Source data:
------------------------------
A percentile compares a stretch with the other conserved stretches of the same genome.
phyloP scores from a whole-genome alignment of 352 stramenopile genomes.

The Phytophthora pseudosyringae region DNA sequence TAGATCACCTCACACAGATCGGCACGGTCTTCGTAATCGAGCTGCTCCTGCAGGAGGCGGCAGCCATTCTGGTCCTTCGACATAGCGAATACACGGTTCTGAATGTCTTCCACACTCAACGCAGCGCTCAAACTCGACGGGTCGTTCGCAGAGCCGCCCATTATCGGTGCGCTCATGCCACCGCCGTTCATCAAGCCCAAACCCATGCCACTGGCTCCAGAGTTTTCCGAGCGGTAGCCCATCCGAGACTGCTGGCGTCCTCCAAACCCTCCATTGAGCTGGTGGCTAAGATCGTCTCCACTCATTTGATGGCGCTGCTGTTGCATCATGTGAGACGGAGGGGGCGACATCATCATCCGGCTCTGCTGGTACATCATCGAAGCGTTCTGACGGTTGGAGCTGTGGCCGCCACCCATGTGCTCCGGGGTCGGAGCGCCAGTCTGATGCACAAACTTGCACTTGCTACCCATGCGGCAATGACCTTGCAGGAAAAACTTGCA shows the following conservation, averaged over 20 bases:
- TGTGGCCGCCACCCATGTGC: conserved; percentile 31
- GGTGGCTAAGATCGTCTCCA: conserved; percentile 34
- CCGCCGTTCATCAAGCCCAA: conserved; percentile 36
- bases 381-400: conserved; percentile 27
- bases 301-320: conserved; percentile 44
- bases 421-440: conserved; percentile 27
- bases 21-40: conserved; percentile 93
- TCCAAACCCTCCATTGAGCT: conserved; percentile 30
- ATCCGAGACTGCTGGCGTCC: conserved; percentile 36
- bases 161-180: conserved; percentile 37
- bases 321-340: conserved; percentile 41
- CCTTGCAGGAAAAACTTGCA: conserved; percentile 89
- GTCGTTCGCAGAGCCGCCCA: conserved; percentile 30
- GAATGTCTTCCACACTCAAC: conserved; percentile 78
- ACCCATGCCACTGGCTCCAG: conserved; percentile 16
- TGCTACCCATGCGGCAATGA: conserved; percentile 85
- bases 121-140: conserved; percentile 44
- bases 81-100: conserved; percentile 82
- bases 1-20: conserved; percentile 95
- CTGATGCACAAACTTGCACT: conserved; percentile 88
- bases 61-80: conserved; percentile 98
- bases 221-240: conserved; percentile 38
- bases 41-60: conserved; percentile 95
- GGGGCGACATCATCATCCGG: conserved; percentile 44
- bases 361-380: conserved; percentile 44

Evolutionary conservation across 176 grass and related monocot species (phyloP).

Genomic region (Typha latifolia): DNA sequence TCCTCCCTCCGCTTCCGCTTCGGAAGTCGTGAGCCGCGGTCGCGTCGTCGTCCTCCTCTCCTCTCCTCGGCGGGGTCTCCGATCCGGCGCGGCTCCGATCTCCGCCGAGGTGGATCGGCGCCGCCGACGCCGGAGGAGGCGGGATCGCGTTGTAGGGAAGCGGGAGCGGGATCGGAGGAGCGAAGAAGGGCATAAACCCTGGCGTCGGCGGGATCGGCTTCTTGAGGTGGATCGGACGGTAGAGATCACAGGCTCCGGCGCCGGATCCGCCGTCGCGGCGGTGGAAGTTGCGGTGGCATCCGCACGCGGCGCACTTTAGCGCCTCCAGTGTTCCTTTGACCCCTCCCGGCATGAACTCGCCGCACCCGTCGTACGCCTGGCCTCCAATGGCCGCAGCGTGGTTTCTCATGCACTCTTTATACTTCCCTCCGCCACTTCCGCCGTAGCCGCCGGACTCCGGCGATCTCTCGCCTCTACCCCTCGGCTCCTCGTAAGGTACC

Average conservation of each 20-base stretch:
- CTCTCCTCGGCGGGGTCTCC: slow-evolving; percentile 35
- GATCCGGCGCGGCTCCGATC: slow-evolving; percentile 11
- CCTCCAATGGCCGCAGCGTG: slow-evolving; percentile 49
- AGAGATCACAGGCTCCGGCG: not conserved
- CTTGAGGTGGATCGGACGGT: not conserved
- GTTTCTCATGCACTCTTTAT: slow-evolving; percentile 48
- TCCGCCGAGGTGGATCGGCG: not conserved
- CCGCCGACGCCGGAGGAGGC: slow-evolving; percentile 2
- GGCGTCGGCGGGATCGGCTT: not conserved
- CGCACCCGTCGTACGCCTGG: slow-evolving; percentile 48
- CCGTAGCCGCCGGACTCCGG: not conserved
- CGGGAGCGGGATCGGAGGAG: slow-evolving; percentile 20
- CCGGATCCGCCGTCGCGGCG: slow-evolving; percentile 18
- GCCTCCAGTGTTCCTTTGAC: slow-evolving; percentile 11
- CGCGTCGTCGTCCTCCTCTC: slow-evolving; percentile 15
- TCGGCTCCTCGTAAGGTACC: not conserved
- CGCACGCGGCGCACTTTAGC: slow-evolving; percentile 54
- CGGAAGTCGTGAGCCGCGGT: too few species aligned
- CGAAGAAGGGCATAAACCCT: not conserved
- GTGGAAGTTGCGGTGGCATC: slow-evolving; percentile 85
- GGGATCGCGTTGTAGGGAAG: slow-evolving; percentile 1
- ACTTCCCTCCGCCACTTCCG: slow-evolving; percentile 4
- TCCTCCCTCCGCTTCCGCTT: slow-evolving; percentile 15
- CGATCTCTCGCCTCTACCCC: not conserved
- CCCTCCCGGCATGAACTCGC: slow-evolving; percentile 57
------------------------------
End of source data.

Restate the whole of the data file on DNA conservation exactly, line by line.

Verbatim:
A percentile compares a stretch with the other conserved stretches of the same genome.
phyloP scores from a whole-genome alignment of 352 stramenopile genomes.

The Phytophthora pseudosyringae region DNA sequence TAGATCACCTCACACAGATCGGCACGGTCTTCGTAATCGAGCTGCTCCTGCAGGAGGCGGCAGCCATTCTGGTCCTTCGACATAGCGAATACACGGTTCTGAATGTCTTCCACACTCAACGCAGCGCTCAAACTCGACGGGTCGTTCGCAGAGCCGCCCATTATCGGTGCGCTCATGCCACCGCCGTTCATCAAGCCCAAACCCATGCCACTGGCTCCAGAGTTTTCCGAGCGGTAGCCCATCCGAGACTGCTGGCGTCCTCCAAACCCTCCATTGAGCTGGTGGCTAAGATCGTCTCCACTCATTTGATGGCGCTGCTGTTGCATCATGTGAGACGGAGGGGGCGACATCATCATCCGGCTCTGCTGGTACATCATCGAAGCGTTCTGACGGTTGGAGCTGTGGCCGCCACCCATGTGCTCCGGGGTCGGAGCGCCAGTCTGATGCACAAACTTGCACTTGCTACCCATGCGGCAATGACCTTGCAGGAAAAACTTGCA shows the following conservation, averaged over 20 bases:
- TGTGGCCGCCACCCATGTGC: conserved; percentile 31
- GGTGGCTAAGATCGTCTCCA: conserved; percentile 34
- CCGCCGTTCATCAAGCCCAA: conserved; percentile 36
- bases 381-400: conserved; percentile 27
- bases 301-320: conserved; percentile 44
- bases 421-440: conserved; percentile 27
- bases 21-40: conserved; percentile 93
- TCCAAACCCTCCATTGAGCT: conserved; percentile 30
- ATCCGAGACTGCTGGCGTCC: conserved; percentile 36
- bases 161-180: conserved; percentile 37
- bases 321-340: conserved; percentile 41
- CCTTGCAGGAAAAACTTGCA: conserved; percentile 89
- GTCGTTCGCAGAGCCGCCCA: conserved; percentile 30
- GAATGTCTTCCACACTCAAC: conserved; percentile 78
- ACCCATGCCACTGGCTCCAG: conserved; percentile 16
- TGCTACCCATGCGGCAATGA: conserved; percentile 85
- bases 121-140: conserved; percentile 44
- bases 81-100: conserved; percentile 82
- bases 1-20: conserved; percentile 95
- CTGATGCACAAACTTGCACT: conserved; percentile 88
- bases 61-80: conserved; percentile 98
- bases 221-240: conserved; percentile 38
- bases 41-60: conserved; percentile 95
- GGGGCGACATCATCATCCGG: conserved; percentile 44
- bases 361-380: conserved; percentile 44

Evolutionary conservation across 176 grass and related monocot species (phyloP).

Genomic region (Typha latifolia): DNA sequence TCCTCCCTCCGCTTCCGCTTCGGAAGTCGTGAGCCGCGGTCGCGTCGTCGTCCTCCTCTCCTCTCCTCGGCGGGGTCTCCGATCCGGCGCGGCTCCGATCTCCGCCGAGGTGGATCGGCGCCGCCGACGCCGGAGGAGGCGGGATCGCGTTGTAGGGAAGCGGGAGCGGGATCGGAGGAGCGAAGAAGGGCATAAACCCTGGCGTCGGCGGGATCGGCTTCTTGAGGTGGATCGGACGGTAGAGATCACAGGCTCCGGCGCCGGATCCGCCGTCGCGGCGGTGGAAGTTGCGGTGGCATCCGCACGCGGCGCACTTTAGCGCCTCCAGTGTTCCTTTGACCCCTCCCGGCATGAACTCGCCGCACCCGTCGTACGCCTGGCCTCCAATGGCCGCAGCGTGGTTTCTCATGCACTCTTTATACTTCCCTCCGCCACTTCCGCCGTAGCCGCCGGACTCCGGCGATCTCTCGCCTCTACCCCTCGGCTCCTCGTAAGGTACC

Average conservation of each 20-base stretch:
- CTCTCCTCGGCGGGGTCTCC: slow-evolving; percentile 35
- GATCCGGCGCGGCTCCGATC: slow-evolving; percentile 11
- CCTCCAATGGCCGCAGCGTG: slow-evolving; percentile 49
- AGAGATCACAGGCTCCGGCG: not conserved
- CTTGAGGTGGATCGGACGGT: not conserved
- GTTTCTCATGCACTCTTTAT: slow-evolving; percentile 48
- TCCGCCGAGGTGGATCGGCG: not conserved
- CCGCCGACGCCGGAGGAGGC: slow-evolving; percentile 2
- GGCGTCGGCGGGATCGGCTT: not conserved
- CGCACCCGTCGTACGCCTGG: slow-evolving; percentile 48
- CCGTAGCCGCCGGACTCCGG: not conserved
- CGGGAGCGGGATCGGAGGAG: slow-evolving; percentile 20
- CCGGATCCGCCGTCGCGGCG: slow-evolving; percentile 18
- GCCTCCAGTGTTCCTTTGAC: slow-evolving; percentile 11
- CGCGTCGTCGTCCTCCTCTC: slow-evolving; percentile 15
- TCGGCTCCTCGTAAGGTACC: not conserved
- CGCACGCGGCGCACTTTAGC: slow-evolving; percentile 54
- CGGAAGTCGTGAGCCGCGGT: too few species aligned
- CGAAGAAGGGCATAAACCCT: not conserved
- GTGGAAGTTGCGGTGGCATC: slow-evolving; percentile 85
- GGGATCGCGTTGTAGGGAAG: slow-evolving; percentile 1
- ACTTCCCTCCGCCACTTCCG: slow-evolving; percentile 4
- TCCTCCCTCCGCTTCCGCTT: slow-evolving; percentile 15
- CGATCTCTCGCCTCTACCCC: not conserved
- CCCTCCCGGCATGAACTCGC: slow-evolving; percentile 57